February 18, 2012
The Wall Street Journal | Fine Art Reviews
By Peter Plagens
Saturday/Sunday, February 18-19, 2012 | A21
Fanny Sanin (b.1938 in Bogota) is something of a find on the contemporary gallery scene-although she’s had a studio in New York for 40 years and has exhibited all over the world. Somehow, we just haven’t seen much of her in the city.
Early on, Ms. Sanin studied art history and printmaking at the University of Illinois, and both the desire to line up her work with a tradition -refined geometric abstraction- and to imbue it with the careful craft of the engraver are evident in this intense, compact (essentially one square room), and almost scholarly exhibition.
There’s only one sizable canvas in the show, and its presence merely demonstrates what Ms. Sanin’s continuous ruminating and revising can yield.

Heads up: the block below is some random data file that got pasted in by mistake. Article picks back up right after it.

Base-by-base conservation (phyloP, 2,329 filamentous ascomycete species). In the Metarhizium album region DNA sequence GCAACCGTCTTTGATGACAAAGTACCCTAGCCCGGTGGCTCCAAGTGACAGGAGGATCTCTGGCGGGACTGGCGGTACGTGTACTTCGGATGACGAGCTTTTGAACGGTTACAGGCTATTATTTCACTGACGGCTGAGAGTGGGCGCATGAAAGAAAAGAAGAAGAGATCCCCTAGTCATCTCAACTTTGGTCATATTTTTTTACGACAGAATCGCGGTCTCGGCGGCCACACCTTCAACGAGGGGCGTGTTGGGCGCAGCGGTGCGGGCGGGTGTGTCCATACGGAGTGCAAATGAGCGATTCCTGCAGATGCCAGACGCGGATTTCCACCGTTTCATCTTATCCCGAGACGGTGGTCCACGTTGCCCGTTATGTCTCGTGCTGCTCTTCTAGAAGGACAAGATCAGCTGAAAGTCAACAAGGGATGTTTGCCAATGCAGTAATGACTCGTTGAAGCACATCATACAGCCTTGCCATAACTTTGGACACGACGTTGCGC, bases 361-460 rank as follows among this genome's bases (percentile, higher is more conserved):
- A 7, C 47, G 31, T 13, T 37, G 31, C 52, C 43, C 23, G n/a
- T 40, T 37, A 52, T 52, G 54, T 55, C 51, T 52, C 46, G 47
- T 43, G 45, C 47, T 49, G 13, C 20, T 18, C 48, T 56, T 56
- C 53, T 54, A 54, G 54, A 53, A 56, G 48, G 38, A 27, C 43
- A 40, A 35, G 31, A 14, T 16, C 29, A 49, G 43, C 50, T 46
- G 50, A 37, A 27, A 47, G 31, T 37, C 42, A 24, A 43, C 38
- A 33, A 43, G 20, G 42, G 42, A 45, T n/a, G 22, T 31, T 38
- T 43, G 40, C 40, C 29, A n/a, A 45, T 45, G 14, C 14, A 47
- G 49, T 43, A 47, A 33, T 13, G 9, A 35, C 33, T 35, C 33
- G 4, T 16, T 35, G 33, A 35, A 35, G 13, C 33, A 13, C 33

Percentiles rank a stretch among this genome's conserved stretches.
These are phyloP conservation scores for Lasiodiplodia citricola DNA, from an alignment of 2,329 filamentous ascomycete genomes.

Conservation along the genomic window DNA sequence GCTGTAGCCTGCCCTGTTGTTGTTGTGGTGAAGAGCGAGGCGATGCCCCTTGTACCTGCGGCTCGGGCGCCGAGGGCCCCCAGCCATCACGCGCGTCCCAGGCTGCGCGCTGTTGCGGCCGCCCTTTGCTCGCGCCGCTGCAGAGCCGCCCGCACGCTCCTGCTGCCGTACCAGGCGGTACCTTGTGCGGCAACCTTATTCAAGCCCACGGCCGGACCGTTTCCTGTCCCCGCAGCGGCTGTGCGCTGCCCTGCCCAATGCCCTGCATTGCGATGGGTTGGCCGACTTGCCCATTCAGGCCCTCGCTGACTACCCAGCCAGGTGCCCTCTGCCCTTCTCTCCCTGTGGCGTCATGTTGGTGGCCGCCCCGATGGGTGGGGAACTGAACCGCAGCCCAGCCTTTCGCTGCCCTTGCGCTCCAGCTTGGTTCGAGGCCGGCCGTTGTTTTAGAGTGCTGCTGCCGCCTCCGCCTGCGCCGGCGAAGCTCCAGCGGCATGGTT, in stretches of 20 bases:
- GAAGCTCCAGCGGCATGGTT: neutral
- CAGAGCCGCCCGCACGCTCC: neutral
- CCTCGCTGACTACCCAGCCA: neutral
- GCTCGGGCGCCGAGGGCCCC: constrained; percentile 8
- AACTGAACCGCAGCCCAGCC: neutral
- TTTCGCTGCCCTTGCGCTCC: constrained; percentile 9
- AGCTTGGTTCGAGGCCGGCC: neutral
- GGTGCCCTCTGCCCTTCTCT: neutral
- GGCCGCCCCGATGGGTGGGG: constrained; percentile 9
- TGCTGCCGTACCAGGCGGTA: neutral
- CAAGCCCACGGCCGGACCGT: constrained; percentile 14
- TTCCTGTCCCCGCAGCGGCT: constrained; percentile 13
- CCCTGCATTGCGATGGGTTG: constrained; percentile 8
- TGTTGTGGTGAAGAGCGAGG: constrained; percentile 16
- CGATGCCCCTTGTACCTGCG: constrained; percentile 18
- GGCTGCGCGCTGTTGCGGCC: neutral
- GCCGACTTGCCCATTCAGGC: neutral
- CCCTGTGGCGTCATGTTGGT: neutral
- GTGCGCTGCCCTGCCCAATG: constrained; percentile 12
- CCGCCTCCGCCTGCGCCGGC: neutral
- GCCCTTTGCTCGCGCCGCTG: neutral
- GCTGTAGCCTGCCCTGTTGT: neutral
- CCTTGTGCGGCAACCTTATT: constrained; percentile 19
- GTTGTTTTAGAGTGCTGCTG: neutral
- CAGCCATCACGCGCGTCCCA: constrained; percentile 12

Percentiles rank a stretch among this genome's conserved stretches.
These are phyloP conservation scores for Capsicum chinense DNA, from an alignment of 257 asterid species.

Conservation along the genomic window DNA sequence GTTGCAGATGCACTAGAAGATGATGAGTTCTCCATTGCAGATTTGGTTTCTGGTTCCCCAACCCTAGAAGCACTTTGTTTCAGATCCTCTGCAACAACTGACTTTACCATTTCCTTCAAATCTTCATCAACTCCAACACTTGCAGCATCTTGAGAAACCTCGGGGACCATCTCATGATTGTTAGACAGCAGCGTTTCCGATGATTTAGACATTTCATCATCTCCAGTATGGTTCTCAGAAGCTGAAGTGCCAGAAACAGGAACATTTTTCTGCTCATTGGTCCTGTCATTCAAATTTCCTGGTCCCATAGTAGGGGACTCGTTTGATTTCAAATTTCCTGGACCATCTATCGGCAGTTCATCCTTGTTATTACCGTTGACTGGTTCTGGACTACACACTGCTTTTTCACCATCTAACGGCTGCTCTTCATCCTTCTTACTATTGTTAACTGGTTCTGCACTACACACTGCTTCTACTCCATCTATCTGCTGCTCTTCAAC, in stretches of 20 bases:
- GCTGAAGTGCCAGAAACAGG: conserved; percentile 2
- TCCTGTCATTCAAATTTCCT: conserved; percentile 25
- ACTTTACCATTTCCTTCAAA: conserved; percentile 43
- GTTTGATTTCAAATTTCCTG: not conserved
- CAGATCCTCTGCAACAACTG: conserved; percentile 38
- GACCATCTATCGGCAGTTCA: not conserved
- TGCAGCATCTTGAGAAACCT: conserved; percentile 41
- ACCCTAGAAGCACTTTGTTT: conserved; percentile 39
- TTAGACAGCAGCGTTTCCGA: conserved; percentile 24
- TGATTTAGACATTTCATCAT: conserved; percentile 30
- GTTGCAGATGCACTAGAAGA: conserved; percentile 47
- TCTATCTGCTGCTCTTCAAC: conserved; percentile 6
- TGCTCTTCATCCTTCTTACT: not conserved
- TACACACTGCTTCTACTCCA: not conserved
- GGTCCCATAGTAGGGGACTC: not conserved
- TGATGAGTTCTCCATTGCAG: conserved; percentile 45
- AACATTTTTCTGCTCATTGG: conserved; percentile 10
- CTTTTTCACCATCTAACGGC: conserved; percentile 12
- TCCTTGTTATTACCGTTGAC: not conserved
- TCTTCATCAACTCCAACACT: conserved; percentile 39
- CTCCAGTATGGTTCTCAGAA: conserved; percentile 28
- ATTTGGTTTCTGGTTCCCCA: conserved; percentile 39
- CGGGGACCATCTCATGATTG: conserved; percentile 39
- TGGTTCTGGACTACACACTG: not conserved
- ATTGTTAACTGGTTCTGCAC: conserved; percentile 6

And even without the denouement of a 5-foot-square painting, it’s quite a bit.
The dozens of small, mostly acrylic-on-paper studies, installed in salon-style grids, start in 1960, when Ms. Sanin seemed to be waxing toward Color Field painting. But they quickly progress toward her forte of straight edges, right angles, the occasional slant, and a palette that suggests torches in the night.
Sure, it’s relatively easy to get visual drama with fire-engine red and molten yellow set against dark browns and black, but Ms. Sanin obtains it over and over again, each time in an intriguingly different way. A quietly bravura performance, this is.
Mr. Plagens is a New York-based painter and writer.
Fanny Sanín, Composition No. 2, 2009, Acrylic and pencil on paper, 35 x 37 in., 3 studies were made.